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Old Sep 12, 2011, 11:54 AM   #11
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Ah, but just wait until my Balloon Assisted Gyroscopic Universal Everything Stabilizer hits the market. Just have to work out what to do in windy conditions, or if someone lets go of the camera and it floats away. Maybe Anti-grav ..... hmm. Later,

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Old Sep 12, 2011, 12:30 PM   #12
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I was thinking of helium filled lenses,
My hydrogen filled lenses did not go over so well at the campfires.
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Old Sep 13, 2011, 12:34 AM   #13
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Gyro stabilization might be a yard stick. It adds weight plus compensating motion.
The whole stabilization idea comes from military use, how to stabilize for a target.
I am sure they have yard sticks which could be applied to cameras too.
The issue becomes all the more important as cameras are getting smaller, lighter , more difficult ergonomically to firmly hold plus with LCDs , where the shot is taken without the stabilizing forehead (viewfinder) but with stretched out arms.
Who can aim and shoot 800mm equivalent lens securely?

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Old Sep 13, 2011, 5:27 AM   #14
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Sorry, I got this link to open only now
http://www.slrgear.com/articles/ISWP2/ismethods_v2.html

I am sure with a number of tests/persons , it would be easy to come to a statistical yard sick for camera shake.

The illustration is very telling, the man is holding the camera to his eye, endlessly more stable than stretched arms. Also, to hold a small camera with 2 hands 100% horizontally is extremely hard, which makes accurate composing difficult and time consuming and increases shake. The results might be better if a revolver grip were attached.
At least it would stabilize the hands in a triangle, like shooting a gun.
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Old Sep 13, 2011, 7:39 AM   #15
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It's still not that simple. Note in the SLRGear.com tests that they show how much the stabilization helps a particular configuration. (i.e., how much slower a shutter speed a person can get away with and still get reasonable image quality.) But the results for the Canon EF 70-200mm f/2.8L IS II USM on a Canon 40D are very different from the Sony 70-200mm f/2.8 G on a Sony Alpha SLT-A55V, when both have the stabilization turned off.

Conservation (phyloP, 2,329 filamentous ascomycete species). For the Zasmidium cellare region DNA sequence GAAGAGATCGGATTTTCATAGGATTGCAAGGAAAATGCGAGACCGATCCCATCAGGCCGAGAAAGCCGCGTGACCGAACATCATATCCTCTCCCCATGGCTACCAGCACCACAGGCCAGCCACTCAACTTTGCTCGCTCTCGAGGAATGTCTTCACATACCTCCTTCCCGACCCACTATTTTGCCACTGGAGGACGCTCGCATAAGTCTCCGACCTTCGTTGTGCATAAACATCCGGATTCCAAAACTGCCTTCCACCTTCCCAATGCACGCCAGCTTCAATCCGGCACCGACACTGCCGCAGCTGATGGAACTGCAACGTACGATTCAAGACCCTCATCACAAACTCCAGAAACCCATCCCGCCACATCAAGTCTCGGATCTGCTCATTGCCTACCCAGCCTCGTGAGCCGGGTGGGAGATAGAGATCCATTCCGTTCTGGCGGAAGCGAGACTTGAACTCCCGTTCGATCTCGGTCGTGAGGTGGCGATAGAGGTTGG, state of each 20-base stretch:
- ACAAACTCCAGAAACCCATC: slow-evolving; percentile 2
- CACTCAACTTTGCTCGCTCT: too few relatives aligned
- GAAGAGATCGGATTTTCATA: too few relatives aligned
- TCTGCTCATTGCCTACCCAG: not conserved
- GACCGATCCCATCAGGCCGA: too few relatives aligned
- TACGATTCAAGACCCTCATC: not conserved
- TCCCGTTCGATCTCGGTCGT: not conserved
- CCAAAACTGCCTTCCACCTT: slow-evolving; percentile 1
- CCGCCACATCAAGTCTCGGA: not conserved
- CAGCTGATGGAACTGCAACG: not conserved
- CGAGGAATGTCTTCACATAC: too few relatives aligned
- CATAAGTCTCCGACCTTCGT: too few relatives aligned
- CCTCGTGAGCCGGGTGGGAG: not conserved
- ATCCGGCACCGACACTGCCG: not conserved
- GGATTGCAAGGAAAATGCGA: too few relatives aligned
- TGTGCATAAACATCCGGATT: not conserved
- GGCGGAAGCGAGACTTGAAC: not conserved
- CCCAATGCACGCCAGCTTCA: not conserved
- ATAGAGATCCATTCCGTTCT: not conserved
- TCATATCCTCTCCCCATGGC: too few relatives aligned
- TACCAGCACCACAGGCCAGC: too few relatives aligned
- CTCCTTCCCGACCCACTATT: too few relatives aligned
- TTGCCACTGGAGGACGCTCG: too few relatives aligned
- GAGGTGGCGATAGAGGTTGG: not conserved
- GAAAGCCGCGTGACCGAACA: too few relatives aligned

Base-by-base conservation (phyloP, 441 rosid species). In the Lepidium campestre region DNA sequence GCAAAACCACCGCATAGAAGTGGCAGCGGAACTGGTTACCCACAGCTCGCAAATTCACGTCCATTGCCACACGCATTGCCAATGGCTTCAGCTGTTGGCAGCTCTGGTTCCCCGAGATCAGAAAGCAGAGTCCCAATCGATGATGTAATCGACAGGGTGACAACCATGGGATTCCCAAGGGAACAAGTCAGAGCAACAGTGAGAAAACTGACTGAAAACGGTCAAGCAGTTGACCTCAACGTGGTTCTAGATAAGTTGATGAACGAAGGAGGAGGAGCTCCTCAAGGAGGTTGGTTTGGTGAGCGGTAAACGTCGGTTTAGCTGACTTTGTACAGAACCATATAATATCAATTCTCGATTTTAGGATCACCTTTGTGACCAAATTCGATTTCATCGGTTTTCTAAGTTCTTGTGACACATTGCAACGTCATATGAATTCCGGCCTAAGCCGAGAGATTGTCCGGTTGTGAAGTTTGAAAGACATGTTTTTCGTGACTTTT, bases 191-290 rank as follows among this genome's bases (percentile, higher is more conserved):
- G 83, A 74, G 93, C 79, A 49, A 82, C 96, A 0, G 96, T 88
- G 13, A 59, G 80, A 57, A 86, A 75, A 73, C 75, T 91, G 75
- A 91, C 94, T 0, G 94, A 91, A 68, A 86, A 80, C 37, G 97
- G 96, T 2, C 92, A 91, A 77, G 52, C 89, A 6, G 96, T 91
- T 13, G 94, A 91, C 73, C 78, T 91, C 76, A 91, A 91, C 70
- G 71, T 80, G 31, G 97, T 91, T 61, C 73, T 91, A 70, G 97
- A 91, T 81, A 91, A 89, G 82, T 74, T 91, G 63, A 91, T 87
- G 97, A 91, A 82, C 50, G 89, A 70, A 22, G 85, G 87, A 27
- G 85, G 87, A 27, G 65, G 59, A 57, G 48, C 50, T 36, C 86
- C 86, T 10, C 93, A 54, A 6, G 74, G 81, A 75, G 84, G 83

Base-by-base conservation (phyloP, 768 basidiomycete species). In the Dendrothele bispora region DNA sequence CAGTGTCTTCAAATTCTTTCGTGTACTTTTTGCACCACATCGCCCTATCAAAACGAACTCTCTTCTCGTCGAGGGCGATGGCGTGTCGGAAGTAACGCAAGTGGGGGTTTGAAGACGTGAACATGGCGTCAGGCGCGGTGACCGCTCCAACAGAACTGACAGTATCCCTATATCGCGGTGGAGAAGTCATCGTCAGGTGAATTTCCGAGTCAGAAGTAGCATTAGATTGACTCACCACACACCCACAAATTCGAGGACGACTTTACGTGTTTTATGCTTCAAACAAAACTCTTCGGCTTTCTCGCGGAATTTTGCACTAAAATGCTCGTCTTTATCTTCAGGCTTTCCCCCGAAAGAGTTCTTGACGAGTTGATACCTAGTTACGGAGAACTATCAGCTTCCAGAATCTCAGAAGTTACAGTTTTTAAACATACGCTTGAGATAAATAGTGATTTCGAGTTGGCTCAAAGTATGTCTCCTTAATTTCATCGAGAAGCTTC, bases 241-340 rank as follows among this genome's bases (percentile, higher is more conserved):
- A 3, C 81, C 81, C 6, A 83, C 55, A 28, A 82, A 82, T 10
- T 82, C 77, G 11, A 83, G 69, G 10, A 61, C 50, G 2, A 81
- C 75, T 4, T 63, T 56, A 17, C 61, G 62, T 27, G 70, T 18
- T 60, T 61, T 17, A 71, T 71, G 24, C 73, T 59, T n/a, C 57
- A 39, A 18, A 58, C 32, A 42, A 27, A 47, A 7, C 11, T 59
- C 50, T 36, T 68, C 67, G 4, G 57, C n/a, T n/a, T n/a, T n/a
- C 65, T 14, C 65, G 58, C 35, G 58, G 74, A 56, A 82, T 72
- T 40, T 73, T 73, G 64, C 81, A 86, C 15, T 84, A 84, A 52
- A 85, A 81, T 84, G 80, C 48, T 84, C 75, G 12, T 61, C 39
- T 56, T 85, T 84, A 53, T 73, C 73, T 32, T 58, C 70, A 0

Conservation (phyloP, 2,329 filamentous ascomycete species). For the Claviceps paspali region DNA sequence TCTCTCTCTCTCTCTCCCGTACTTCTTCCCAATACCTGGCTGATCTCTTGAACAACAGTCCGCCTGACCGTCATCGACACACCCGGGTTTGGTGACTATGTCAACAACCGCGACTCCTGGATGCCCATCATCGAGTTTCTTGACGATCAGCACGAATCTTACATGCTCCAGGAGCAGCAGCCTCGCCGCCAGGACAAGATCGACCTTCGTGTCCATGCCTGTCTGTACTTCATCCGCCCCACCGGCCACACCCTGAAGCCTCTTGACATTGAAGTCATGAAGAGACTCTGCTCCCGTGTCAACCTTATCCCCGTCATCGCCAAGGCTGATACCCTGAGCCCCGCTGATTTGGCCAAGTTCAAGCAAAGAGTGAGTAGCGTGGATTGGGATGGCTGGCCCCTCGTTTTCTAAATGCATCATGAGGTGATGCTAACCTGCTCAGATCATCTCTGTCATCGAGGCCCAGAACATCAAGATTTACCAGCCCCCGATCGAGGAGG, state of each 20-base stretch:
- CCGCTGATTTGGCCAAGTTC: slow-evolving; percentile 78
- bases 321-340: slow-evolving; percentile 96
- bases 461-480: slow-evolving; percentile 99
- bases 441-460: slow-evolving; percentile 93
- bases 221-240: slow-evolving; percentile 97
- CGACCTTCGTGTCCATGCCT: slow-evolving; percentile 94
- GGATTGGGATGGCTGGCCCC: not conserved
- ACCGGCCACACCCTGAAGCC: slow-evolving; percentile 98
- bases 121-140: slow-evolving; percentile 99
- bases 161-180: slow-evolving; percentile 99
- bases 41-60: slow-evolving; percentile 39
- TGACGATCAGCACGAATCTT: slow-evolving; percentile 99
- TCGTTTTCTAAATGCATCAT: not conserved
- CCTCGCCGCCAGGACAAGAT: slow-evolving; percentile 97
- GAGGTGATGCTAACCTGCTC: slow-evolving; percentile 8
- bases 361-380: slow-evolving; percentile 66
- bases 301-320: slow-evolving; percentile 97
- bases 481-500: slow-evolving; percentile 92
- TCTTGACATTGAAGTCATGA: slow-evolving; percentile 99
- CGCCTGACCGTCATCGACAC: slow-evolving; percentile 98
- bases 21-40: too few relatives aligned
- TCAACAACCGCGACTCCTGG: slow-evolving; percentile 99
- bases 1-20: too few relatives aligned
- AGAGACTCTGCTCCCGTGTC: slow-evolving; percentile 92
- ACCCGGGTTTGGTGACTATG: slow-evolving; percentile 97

You can't have a "yardstick" where the "zero" mark is a moving target.
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Old Sep 13, 2011, 9:38 AM   #16
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OK, there is a point I never considered, as none of my equipment has gotten any smaller or lighter over the years
I have rarely used a point&shoot or tried to use a lcd for composition.

But IMHO it is a good idea , non pro equipment should get as small and light as inhumanly possible!

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The issue becomes all the more important as cameras are getting smaller, lighter , more difficult ergonomically to firmly hold plus with LCDs , where the shot is taken without the stabilizing forehead (viewfinder) but with stretched out arms.
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Old Sep 13, 2011, 3:33 PM   #17
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That's the point. The gear used affects how much motion blur due to camera shake will appear in otherwise identical images without stabilization. So any metric on image stabilization will be relative to the gear. A "yardstick" requires an absolute metric, and we don't have one.
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Old Sep 13, 2011, 9:33 PM   #18
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One other thing to consider that makes measuring "shake" difficult to standardize, is each person has different hand holding abilities. Some are better than others, and there is probably a wide range of ability. There is no way to standardize when everyone is different.
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Old Sep 14, 2011, 1:09 AM   #19
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Quote:
Originally Posted by THAIPHUKET View Post
... it would be easy to come to a statistical yard sick for camera shake.
...
Right, the problem is statistical, not deterministic. It is neither simple nor easy to describe and even harder to measure.
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Old Sep 14, 2011, 1:29 AM   #20
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What we are talking about here (or should be) is a standardized testing method. Obviously, results will vary with individuals, but that shouldn't prevent using a single test protocol to give comparative results among cameras. You wouldn't expect to achieve the same Zero to Sixty MPH acceleration times with your car as the professional drivers did who tested it, but having the data for various models gives one a way to choose among them.

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